We see another instance of discrimination against orogenes when Syenite and Alabaster, both orogenes, are sent on a mission to remove coral for non-orogenes. While on this mission, Syenite and Alabaster converse with the deputy governor of Allia, a community on the shore of The Stillness, named Asael. Asael speaks with the orogenes as people beneath her. The orogenes are told to make stills feel safe. However, Syenite quickly becomes frustrated by the lack of respect she is receiving from Asael. (Duerheimer, 2024) Syenite says, “And yet you haven’t shaken our hands, Asael Leader. You didn’t look us in the eye when we first met. You still haven’t offered that cup of safe that Alabaster suggested yesterday” (215). It is clear that Asael is leery of the orogenes, too afraid to touch them and look them in the eye. While this is an interaction between one still and two orogenes, Asael’s biases are learned and reflect those of the other stills in her community. Therefore, while this is an interpersonal example of inequality, it stems from something much deeper, structural inequality imbedded within the society. (Duerheimer, 2024)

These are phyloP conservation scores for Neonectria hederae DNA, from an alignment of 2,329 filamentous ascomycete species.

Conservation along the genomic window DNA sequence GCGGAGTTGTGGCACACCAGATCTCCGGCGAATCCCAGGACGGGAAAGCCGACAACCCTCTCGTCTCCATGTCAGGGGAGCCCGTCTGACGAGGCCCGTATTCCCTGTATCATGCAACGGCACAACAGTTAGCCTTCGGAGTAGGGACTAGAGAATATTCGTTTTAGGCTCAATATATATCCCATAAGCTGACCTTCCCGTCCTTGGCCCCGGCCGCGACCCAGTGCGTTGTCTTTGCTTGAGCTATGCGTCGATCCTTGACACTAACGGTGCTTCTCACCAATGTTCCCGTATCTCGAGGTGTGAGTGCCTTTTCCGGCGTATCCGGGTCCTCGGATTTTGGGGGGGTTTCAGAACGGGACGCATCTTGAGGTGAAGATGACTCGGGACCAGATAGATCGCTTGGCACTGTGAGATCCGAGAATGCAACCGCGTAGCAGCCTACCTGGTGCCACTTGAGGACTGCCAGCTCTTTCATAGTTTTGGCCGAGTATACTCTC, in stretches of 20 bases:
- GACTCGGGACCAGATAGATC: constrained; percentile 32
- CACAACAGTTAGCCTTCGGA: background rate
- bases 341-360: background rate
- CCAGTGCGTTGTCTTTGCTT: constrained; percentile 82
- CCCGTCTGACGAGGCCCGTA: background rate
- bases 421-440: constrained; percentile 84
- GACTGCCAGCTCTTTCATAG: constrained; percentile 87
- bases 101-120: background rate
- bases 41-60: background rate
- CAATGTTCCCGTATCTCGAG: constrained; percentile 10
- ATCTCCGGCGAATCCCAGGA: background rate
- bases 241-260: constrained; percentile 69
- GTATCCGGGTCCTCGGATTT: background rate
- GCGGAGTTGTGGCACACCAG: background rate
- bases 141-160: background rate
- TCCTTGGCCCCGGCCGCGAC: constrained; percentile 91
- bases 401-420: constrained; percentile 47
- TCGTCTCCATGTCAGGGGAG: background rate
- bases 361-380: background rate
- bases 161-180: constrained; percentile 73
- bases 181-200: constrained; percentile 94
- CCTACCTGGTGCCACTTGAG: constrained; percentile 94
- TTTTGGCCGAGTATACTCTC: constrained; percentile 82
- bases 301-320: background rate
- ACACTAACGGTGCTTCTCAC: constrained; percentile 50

Beyond non-orogenes discrimination for orogenes, there are even inequalities amongst orogenes themselves. The hierarchy of orogenes is based on rings. Orogenes can work up to ten-rings. The more rings one has, shows the deeper level of control they have over their power. Due to these levels, one-ring orogenes are often treated beneath ten-ring orogenes. Orogenes often reside in the Fulcrum. The Fulcrum is much like a military boot camp that trains orogenes to control their powers. Orogenes who just enter the Fulcrum are referred to as “grits.” Grits are referred to as “…an unimportant bit of rock ready to be polished into usefulness, or at least to help grind other, better rocks—“ (191). Here, Jemisin uses a metaphor connecting geology to inequality. Grit refers to sand sized grains and small pebbles. The “newbie” orogenes are viewed as something that does not consist of much substance yet, but with training and control can be morphed into something much stronger and useful. In this hierarchy, groups have specific roles that they are to follow. Hierarchies limit freedoms and promote inequalities amongst the orogenes causing problems to arise if anyone chooses to rebel.